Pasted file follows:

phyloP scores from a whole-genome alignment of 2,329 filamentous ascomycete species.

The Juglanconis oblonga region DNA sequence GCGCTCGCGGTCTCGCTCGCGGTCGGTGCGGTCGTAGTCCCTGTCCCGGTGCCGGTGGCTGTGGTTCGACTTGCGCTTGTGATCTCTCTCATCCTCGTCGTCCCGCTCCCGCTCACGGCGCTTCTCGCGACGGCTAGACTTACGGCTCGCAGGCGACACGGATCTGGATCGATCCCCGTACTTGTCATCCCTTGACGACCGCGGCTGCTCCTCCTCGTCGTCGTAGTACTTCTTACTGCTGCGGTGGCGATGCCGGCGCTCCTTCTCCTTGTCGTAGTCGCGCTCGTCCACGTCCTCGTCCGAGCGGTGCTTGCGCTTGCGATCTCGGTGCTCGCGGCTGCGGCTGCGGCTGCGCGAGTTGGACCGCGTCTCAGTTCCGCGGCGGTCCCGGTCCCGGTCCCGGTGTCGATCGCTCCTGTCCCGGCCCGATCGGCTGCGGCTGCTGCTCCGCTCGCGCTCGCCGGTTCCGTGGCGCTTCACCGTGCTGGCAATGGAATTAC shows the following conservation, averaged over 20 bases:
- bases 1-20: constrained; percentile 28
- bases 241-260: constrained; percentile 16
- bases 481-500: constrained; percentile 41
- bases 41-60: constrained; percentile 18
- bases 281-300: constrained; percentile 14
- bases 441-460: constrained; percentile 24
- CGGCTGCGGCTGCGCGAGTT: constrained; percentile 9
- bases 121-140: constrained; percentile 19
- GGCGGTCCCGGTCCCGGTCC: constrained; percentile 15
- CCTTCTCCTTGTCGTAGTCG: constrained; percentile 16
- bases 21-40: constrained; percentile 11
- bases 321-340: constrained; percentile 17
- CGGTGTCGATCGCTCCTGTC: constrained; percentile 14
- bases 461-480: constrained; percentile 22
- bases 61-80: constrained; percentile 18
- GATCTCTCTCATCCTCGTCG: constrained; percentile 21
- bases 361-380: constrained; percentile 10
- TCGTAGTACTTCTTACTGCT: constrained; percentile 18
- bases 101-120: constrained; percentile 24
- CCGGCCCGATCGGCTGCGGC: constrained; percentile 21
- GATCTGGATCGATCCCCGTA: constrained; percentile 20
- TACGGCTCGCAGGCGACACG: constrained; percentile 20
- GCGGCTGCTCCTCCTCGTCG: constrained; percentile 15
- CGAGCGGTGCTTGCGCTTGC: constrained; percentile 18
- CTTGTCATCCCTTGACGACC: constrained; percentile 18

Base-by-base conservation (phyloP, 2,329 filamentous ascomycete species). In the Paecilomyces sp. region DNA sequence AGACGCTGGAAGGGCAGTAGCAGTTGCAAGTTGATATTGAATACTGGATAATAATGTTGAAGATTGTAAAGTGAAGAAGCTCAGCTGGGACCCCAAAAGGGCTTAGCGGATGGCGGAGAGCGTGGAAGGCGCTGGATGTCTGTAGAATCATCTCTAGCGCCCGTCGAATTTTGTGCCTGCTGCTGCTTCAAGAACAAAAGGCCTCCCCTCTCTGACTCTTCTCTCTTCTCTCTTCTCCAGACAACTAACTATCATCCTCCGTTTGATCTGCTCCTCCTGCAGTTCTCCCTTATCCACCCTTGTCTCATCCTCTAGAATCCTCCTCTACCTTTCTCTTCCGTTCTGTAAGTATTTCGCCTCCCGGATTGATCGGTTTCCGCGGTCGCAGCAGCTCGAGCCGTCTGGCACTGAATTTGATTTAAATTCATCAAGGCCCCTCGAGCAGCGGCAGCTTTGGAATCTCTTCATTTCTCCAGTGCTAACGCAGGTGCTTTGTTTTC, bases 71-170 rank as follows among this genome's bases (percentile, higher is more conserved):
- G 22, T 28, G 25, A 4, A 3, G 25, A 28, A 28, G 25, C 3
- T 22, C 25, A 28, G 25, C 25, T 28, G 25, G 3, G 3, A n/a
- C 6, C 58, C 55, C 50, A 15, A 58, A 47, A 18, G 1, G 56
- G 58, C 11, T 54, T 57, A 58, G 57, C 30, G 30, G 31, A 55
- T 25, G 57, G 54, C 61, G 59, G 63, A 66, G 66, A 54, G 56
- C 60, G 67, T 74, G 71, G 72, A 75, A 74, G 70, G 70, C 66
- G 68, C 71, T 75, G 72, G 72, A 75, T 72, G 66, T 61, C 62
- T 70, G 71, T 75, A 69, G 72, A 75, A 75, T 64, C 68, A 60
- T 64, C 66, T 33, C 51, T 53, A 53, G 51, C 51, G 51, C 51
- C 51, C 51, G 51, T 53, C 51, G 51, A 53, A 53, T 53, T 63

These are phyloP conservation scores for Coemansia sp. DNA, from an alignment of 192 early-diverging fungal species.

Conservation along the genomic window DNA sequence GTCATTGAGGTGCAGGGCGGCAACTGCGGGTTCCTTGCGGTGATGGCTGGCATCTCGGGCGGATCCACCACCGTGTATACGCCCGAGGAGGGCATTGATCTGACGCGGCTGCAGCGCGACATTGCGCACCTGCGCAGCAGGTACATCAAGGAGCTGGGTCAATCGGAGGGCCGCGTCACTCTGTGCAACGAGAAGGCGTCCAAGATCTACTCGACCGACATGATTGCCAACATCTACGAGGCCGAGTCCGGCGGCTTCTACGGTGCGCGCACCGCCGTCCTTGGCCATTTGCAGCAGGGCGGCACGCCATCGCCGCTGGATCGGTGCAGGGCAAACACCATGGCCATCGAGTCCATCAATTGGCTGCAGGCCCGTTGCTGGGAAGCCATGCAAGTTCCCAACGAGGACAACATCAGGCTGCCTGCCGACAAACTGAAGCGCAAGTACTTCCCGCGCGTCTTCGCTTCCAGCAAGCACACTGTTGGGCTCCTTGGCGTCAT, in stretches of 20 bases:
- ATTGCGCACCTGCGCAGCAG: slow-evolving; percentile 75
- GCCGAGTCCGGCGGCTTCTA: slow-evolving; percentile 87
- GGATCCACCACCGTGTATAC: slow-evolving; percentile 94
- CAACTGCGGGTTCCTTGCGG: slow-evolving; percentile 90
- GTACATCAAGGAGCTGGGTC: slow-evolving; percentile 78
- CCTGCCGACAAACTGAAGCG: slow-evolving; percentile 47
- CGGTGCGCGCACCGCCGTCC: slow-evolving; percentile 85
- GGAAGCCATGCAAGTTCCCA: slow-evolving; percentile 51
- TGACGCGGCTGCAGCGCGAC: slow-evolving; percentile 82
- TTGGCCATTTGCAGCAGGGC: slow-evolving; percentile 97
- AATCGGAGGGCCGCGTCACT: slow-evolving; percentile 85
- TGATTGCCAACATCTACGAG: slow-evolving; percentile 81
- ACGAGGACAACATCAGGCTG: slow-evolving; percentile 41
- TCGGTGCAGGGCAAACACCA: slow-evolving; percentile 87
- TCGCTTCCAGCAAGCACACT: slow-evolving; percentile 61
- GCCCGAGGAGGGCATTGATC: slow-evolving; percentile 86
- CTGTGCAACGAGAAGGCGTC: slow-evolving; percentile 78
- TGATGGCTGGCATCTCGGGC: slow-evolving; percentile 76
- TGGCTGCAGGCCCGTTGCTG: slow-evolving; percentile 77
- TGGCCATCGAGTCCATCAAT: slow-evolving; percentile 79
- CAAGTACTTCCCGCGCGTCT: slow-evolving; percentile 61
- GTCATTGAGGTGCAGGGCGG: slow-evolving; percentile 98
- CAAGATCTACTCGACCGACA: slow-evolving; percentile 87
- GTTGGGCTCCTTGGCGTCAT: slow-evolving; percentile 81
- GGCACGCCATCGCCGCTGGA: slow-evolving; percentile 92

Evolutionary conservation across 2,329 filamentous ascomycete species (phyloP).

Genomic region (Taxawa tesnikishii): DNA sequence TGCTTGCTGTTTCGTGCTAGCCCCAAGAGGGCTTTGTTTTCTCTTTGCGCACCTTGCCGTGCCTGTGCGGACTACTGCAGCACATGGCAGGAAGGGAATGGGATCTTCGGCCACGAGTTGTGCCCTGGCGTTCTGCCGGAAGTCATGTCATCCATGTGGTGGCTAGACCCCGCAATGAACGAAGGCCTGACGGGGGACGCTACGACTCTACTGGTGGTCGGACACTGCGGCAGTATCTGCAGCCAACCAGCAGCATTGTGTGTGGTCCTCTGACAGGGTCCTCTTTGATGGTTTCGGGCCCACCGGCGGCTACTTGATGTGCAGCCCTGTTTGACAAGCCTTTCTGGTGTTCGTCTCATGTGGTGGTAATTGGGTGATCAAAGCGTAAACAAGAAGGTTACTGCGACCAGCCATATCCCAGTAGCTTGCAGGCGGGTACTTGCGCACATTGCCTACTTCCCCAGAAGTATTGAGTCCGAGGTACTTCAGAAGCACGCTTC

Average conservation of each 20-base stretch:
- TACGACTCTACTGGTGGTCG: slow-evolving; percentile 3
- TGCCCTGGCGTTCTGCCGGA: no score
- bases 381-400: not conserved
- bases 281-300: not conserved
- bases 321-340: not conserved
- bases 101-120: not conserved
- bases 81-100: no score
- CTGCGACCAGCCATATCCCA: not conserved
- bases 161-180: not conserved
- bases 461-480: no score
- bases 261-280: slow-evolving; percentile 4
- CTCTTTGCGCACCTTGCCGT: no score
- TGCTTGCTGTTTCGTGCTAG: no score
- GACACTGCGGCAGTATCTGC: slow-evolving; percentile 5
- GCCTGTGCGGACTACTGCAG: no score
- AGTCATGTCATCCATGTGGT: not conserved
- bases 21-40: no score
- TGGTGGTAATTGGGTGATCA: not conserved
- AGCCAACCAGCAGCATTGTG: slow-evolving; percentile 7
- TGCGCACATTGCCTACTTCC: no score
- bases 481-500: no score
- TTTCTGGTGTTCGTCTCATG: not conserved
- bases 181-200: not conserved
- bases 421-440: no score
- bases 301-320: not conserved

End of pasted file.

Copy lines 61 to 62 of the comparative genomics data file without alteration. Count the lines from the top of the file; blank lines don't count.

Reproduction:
- CAAGTACTTCCCGCGCGTCT: slow-evolving; percentile 61
- GTCATTGAGGTGCAGGGCGG: slow-evolving; percentile 98